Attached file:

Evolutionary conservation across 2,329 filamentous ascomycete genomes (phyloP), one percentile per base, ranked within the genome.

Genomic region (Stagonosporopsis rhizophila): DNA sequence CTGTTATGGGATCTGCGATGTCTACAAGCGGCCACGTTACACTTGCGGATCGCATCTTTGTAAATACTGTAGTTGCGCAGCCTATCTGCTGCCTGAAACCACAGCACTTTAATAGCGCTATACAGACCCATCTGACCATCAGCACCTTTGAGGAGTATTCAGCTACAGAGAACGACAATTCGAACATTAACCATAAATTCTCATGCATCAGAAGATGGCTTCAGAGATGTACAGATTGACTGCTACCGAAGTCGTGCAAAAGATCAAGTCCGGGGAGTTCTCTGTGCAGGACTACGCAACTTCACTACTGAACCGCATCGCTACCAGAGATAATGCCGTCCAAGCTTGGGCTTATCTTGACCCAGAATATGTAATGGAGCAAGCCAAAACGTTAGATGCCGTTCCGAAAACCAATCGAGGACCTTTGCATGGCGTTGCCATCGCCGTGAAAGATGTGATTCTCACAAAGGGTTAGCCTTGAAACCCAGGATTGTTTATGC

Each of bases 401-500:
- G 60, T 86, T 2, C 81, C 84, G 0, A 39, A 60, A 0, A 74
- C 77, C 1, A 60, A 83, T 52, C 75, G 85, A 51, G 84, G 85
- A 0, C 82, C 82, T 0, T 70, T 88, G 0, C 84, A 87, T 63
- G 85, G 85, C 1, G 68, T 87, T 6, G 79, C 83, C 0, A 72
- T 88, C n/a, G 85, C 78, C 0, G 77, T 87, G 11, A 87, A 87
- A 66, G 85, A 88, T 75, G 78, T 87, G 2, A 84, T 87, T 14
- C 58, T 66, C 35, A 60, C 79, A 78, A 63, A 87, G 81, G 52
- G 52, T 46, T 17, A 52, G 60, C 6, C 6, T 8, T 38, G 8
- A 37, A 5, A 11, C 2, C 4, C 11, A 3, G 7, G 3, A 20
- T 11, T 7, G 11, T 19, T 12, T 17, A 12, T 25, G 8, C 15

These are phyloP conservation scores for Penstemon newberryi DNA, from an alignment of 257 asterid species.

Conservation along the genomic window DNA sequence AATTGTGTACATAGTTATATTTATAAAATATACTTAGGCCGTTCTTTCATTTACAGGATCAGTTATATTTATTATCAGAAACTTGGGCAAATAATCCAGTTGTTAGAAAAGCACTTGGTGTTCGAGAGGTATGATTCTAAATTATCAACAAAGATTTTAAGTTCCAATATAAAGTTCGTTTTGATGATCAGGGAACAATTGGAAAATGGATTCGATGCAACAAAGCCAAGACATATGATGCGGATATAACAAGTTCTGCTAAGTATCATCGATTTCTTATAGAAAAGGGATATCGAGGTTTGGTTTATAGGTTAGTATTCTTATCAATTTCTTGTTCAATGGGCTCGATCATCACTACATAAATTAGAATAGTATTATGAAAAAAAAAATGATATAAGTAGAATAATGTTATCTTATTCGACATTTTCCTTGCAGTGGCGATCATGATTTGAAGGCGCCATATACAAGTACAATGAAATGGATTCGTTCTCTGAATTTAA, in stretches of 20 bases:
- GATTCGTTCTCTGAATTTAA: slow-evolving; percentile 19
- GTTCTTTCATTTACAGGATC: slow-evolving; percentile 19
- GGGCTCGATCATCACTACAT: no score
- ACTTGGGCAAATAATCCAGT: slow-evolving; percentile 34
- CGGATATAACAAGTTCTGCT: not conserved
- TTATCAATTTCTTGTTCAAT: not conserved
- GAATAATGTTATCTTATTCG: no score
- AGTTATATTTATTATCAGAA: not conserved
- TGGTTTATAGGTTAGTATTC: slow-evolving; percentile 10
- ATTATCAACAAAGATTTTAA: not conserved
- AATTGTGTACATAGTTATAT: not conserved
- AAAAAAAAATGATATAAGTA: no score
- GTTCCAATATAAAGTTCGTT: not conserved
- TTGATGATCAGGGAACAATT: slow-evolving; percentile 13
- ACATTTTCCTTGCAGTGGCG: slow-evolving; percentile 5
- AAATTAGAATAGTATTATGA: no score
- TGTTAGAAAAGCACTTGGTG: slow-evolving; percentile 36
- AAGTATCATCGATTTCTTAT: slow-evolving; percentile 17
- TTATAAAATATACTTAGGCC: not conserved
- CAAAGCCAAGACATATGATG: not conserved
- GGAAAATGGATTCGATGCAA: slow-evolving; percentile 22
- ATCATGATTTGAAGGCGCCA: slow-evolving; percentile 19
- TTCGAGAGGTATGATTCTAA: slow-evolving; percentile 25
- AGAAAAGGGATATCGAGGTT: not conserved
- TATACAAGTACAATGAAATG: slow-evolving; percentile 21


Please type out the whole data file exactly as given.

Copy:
Evolutionary conservation across 2,329 filamentous ascomycete genomes (phyloP), one percentile per base, ranked within the genome.

Genomic region (Stagonosporopsis rhizophila): DNA sequence CTGTTATGGGATCTGCGATGTCTACAAGCGGCCACGTTACACTTGCGGATCGCATCTTTGTAAATACTGTAGTTGCGCAGCCTATCTGCTGCCTGAAACCACAGCACTTTAATAGCGCTATACAGACCCATCTGACCATCAGCACCTTTGAGGAGTATTCAGCTACAGAGAACGACAATTCGAACATTAACCATAAATTCTCATGCATCAGAAGATGGCTTCAGAGATGTACAGATTGACTGCTACCGAAGTCGTGCAAAAGATCAAGTCCGGGGAGTTCTCTGTGCAGGACTACGCAACTTCACTACTGAACCGCATCGCTACCAGAGATAATGCCGTCCAAGCTTGGGCTTATCTTGACCCAGAATATGTAATGGAGCAAGCCAAAACGTTAGATGCCGTTCCGAAAACCAATCGAGGACCTTTGCATGGCGTTGCCATCGCCGTGAAAGATGTGATTCTCACAAAGGGTTAGCCTTGAAACCCAGGATTGTTTATGC

Each of bases 401-500:
- G 60, T 86, T 2, C 81, C 84, G 0, A 39, A 60, A 0, A 74
- C 77, C 1, A 60, A 83, T 52, C 75, G 85, A 51, G 84, G 85
- A 0, C 82, C 82, T 0, T 70, T 88, G 0, C 84, A 87, T 63
- G 85, G 85, C 1, G 68, T 87, T 6, G 79, C 83, C 0, A 72
- T 88, C n/a, G 85, C 78, C 0, G 77, T 87, G 11, A 87, A 87
- A 66, G 85, A 88, T 75, G 78, T 87, G 2, A 84, T 87, T 14
- C 58, T 66, C 35, A 60, C 79, A 78, A 63, A 87, G 81, G 52
- G 52, T 46, T 17, A 52, G 60, C 6, C 6, T 8, T 38, G 8
- A 37, A 5, A 11, C 2, C 4, C 11, A 3, G 7, G 3, A 20
- T 11, T 7, G 11, T 19, T 12, T 17, A 12, T 25, G 8, C 15

These are phyloP conservation scores for Penstemon newberryi DNA, from an alignment of 257 asterid species.

Conservation along the genomic window DNA sequence AATTGTGTACATAGTTATATTTATAAAATATACTTAGGCCGTTCTTTCATTTACAGGATCAGTTATATTTATTATCAGAAACTTGGGCAAATAATCCAGTTGTTAGAAAAGCACTTGGTGTTCGAGAGGTATGATTCTAAATTATCAACAAAGATTTTAAGTTCCAATATAAAGTTCGTTTTGATGATCAGGGAACAATTGGAAAATGGATTCGATGCAACAAAGCCAAGACATATGATGCGGATATAACAAGTTCTGCTAAGTATCATCGATTTCTTATAGAAAAGGGATATCGAGGTTTGGTTTATAGGTTAGTATTCTTATCAATTTCTTGTTCAATGGGCTCGATCATCACTACATAAATTAGAATAGTATTATGAAAAAAAAAATGATATAAGTAGAATAATGTTATCTTATTCGACATTTTCCTTGCAGTGGCGATCATGATTTGAAGGCGCCATATACAAGTACAATGAAATGGATTCGTTCTCTGAATTTAA, in stretches of 20 bases:
- GATTCGTTCTCTGAATTTAA: slow-evolving; percentile 19
- GTTCTTTCATTTACAGGATC: slow-evolving; percentile 19
- GGGCTCGATCATCACTACAT: no score
- ACTTGGGCAAATAATCCAGT: slow-evolving; percentile 34
- CGGATATAACAAGTTCTGCT: not conserved
- TTATCAATTTCTTGTTCAAT: not conserved
- GAATAATGTTATCTTATTCG: no score
- AGTTATATTTATTATCAGAA: not conserved
- TGGTTTATAGGTTAGTATTC: slow-evolving; percentile 10
- ATTATCAACAAAGATTTTAA: not conserved
- AATTGTGTACATAGTTATAT: not conserved
- AAAAAAAAATGATATAAGTA: no score
- GTTCCAATATAAAGTTCGTT: not conserved
- TTGATGATCAGGGAACAATT: slow-evolving; percentile 13
- ACATTTTCCTTGCAGTGGCG: slow-evolving; percentile 5
- AAATTAGAATAGTATTATGA: no score
- TGTTAGAAAAGCACTTGGTG: slow-evolving; percentile 36
- AAGTATCATCGATTTCTTAT: slow-evolving; percentile 17
- TTATAAAATATACTTAGGCC: not conserved
- CAAAGCCAAGACATATGATG: not conserved
- GGAAAATGGATTCGATGCAA: slow-evolving; percentile 22
- ATCATGATTTGAAGGCGCCA: slow-evolving; percentile 19
- TTCGAGAGGTATGATTCTAA: slow-evolving; percentile 25
- AGAAAAGGGATATCGAGGTT: not conserved
- TATACAAGTACAATGAAATG: slow-evolving; percentile 21